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Many skin disorders, such as atopic dermatitis and psoriasis, worsen during stress and are associated with increased numbers and activation of mast cells which release vasoactive, nociceptive, and proinflammatory mediators. Nontraumatic acute psychological stress by immobilization has been shown to induce mast cell degranulation in the rat dura and colon.(More)
PURPOSE To investigate whether acute psychological stress may activate bladder mast cells which appear to play a significant role in the pathophysiology of interstitial cystitis, a syndrome that occurs primarily in females and is characterized by urinary urgency, frequency and suprapubic pain, all of which often worsen with stress. MATERIALS AND METHODS(More)
OBJECTIVES An increased number of activated mast cells have been documented in interstitial cystitis (IC), a painful bladder disorder occurring primarily in women and exacerbated by stress. Mast cells in the bladder and in the intestine are often found in juxtaposition to neurons, where they are activated by neuropeptides and neurotransmitters as well as by(More)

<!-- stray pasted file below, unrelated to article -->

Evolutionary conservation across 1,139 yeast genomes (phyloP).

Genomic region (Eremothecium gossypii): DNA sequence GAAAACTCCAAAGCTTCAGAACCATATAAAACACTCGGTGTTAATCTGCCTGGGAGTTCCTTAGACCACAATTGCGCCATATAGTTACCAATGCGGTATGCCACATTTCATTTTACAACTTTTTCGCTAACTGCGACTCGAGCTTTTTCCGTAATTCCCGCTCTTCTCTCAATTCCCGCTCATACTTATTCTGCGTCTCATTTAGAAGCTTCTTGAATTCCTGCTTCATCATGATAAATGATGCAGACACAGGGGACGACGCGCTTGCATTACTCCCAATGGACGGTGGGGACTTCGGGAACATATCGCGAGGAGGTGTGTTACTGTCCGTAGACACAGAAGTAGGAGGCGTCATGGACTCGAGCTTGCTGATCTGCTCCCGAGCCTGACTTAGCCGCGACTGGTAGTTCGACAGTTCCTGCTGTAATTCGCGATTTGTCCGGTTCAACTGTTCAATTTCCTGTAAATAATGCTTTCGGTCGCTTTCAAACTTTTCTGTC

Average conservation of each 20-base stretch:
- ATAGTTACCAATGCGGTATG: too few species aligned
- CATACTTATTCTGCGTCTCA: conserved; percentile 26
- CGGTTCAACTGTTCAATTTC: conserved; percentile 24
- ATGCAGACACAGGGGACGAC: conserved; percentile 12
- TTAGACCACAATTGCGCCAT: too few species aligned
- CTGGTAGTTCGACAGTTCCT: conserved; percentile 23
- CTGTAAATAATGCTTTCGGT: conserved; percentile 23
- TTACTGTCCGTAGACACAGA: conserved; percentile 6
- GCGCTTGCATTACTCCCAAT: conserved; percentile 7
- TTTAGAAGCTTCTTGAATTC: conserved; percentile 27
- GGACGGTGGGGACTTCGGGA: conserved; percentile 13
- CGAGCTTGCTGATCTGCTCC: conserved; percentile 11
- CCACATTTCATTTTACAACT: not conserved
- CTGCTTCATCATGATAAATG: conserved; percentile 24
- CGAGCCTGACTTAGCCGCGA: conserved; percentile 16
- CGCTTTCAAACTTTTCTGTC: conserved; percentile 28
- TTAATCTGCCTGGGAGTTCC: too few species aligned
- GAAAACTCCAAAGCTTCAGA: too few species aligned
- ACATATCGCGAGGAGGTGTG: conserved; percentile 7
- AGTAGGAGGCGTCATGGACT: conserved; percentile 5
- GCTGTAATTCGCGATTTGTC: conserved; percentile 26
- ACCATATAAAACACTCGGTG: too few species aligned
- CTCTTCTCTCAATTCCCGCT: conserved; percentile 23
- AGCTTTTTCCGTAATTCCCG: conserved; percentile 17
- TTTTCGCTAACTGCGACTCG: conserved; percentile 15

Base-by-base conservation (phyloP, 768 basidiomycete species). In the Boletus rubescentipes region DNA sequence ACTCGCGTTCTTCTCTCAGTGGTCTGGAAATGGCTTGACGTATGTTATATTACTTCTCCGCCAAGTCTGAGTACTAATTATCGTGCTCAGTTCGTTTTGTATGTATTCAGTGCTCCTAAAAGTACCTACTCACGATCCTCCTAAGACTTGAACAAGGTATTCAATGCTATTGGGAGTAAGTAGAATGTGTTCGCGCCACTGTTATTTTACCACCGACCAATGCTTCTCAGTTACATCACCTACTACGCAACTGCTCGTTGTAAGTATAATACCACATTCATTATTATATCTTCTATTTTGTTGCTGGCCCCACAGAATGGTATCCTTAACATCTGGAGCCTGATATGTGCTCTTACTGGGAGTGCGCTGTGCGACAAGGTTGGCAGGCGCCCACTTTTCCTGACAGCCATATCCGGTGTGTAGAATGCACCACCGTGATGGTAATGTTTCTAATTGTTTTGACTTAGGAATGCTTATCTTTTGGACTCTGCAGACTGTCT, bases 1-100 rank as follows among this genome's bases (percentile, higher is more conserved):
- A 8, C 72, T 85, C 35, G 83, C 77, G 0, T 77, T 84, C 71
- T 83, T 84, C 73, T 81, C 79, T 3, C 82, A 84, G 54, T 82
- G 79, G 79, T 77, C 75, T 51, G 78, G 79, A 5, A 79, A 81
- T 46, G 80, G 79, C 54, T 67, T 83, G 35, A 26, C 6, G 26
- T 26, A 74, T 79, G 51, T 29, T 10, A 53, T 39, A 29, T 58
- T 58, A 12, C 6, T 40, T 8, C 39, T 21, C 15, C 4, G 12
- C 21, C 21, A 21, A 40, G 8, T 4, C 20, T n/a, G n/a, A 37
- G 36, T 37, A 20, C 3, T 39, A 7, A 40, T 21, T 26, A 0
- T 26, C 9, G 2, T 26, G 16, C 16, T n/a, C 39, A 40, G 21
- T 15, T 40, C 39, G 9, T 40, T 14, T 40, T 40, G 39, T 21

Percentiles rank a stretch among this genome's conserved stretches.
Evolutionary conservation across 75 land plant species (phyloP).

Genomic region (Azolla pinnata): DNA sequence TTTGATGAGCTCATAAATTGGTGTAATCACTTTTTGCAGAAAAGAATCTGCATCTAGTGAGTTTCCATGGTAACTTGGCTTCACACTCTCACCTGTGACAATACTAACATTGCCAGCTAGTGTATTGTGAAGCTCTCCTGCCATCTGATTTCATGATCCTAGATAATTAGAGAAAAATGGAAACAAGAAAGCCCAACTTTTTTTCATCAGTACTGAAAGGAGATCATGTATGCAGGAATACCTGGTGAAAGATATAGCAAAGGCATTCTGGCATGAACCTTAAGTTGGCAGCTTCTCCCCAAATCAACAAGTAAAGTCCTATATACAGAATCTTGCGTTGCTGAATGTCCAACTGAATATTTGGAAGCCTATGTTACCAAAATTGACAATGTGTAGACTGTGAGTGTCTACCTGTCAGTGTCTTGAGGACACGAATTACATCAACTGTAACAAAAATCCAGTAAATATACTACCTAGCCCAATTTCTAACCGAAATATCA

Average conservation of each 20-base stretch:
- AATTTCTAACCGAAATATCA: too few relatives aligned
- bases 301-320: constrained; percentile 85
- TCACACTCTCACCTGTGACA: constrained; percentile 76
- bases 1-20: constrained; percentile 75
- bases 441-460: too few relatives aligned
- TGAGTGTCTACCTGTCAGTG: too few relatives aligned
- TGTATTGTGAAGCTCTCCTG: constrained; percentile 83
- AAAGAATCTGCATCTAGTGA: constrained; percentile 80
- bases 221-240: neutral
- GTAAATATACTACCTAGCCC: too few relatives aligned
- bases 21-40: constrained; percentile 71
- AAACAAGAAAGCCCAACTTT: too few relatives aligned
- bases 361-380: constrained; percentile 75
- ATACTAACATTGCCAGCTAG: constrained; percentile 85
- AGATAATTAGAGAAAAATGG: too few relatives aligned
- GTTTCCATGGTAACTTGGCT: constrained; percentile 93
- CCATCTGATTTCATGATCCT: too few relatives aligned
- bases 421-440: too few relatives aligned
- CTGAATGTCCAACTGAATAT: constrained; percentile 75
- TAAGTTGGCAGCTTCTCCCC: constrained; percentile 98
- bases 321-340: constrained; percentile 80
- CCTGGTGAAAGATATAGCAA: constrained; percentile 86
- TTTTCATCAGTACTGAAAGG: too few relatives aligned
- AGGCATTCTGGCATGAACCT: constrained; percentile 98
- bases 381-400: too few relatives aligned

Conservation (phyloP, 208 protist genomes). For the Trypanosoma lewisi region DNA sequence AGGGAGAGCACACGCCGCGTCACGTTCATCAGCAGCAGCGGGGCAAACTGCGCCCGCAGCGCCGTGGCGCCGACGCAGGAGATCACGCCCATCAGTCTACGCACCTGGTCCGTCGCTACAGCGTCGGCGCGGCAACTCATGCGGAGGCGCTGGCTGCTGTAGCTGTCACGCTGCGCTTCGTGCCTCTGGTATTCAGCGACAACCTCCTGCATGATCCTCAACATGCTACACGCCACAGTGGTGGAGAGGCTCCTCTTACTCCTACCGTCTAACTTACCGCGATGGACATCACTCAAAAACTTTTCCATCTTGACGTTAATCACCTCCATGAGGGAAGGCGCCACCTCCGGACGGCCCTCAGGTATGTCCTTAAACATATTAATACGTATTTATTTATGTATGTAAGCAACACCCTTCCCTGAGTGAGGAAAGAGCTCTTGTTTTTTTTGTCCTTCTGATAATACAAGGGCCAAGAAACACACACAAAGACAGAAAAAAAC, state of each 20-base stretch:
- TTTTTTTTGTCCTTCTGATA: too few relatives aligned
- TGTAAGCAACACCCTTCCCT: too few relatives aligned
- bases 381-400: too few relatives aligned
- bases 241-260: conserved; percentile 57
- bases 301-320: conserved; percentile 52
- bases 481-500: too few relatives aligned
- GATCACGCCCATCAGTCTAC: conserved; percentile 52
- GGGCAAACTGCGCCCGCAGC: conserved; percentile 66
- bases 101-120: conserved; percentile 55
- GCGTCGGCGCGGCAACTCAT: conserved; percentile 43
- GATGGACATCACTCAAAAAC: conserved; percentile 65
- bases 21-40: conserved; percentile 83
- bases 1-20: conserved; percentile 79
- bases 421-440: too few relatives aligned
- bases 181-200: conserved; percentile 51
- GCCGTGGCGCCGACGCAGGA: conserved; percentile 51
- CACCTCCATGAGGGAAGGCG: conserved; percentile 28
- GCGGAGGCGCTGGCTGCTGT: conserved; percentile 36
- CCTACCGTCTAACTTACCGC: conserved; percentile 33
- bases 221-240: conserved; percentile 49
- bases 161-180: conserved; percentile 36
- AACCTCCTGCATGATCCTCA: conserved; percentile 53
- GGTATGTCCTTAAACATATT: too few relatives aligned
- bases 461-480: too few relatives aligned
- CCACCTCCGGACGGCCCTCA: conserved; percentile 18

Stress worsens certain disorders such as migraines or asthma, and has also been implicated in sudden myocardial arrest. It was previously shown that acute psychological stress by immobilization results in dura mast cell degranulation, an effect blocked by pretreatment with antiserum against corticotropin-releasing hormone (CRH). Moreover, CRH was recently(More)
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